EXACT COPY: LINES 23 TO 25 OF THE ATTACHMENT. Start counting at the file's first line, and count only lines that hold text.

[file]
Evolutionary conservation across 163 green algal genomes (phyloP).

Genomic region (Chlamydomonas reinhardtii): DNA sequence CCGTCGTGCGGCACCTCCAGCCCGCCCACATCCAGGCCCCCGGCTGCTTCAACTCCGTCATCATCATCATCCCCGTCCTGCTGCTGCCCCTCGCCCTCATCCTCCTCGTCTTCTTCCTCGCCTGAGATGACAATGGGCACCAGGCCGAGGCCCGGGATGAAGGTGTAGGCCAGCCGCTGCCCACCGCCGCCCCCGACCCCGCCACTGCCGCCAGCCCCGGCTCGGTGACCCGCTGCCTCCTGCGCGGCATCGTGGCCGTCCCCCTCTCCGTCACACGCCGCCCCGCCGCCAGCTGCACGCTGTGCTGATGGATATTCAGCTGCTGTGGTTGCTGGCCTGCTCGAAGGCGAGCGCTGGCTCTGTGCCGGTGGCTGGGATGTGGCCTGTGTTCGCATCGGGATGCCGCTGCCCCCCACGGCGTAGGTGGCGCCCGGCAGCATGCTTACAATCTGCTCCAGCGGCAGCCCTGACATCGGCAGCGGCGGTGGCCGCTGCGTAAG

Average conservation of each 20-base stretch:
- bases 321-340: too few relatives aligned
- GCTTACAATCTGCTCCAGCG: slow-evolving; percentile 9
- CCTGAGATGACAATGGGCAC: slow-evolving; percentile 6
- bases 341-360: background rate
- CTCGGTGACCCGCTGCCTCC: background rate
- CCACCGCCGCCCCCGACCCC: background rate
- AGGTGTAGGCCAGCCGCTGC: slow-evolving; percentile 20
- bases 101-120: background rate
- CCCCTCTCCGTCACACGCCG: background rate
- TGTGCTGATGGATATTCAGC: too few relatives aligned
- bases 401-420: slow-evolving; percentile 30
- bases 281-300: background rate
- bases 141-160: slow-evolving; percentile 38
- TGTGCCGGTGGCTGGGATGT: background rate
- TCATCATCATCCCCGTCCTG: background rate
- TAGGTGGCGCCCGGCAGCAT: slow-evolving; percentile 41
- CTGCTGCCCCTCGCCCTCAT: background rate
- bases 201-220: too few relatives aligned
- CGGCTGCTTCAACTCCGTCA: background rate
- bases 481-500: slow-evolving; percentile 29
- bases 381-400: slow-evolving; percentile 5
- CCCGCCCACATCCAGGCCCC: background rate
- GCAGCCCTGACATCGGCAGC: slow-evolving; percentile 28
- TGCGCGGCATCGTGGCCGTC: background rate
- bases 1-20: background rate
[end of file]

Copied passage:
- bases 481-500: slow-evolving; percentile 29
- bases 381-400: slow-evolving; percentile 5
- CCCGCCCACATCCAGGCCCC: background rate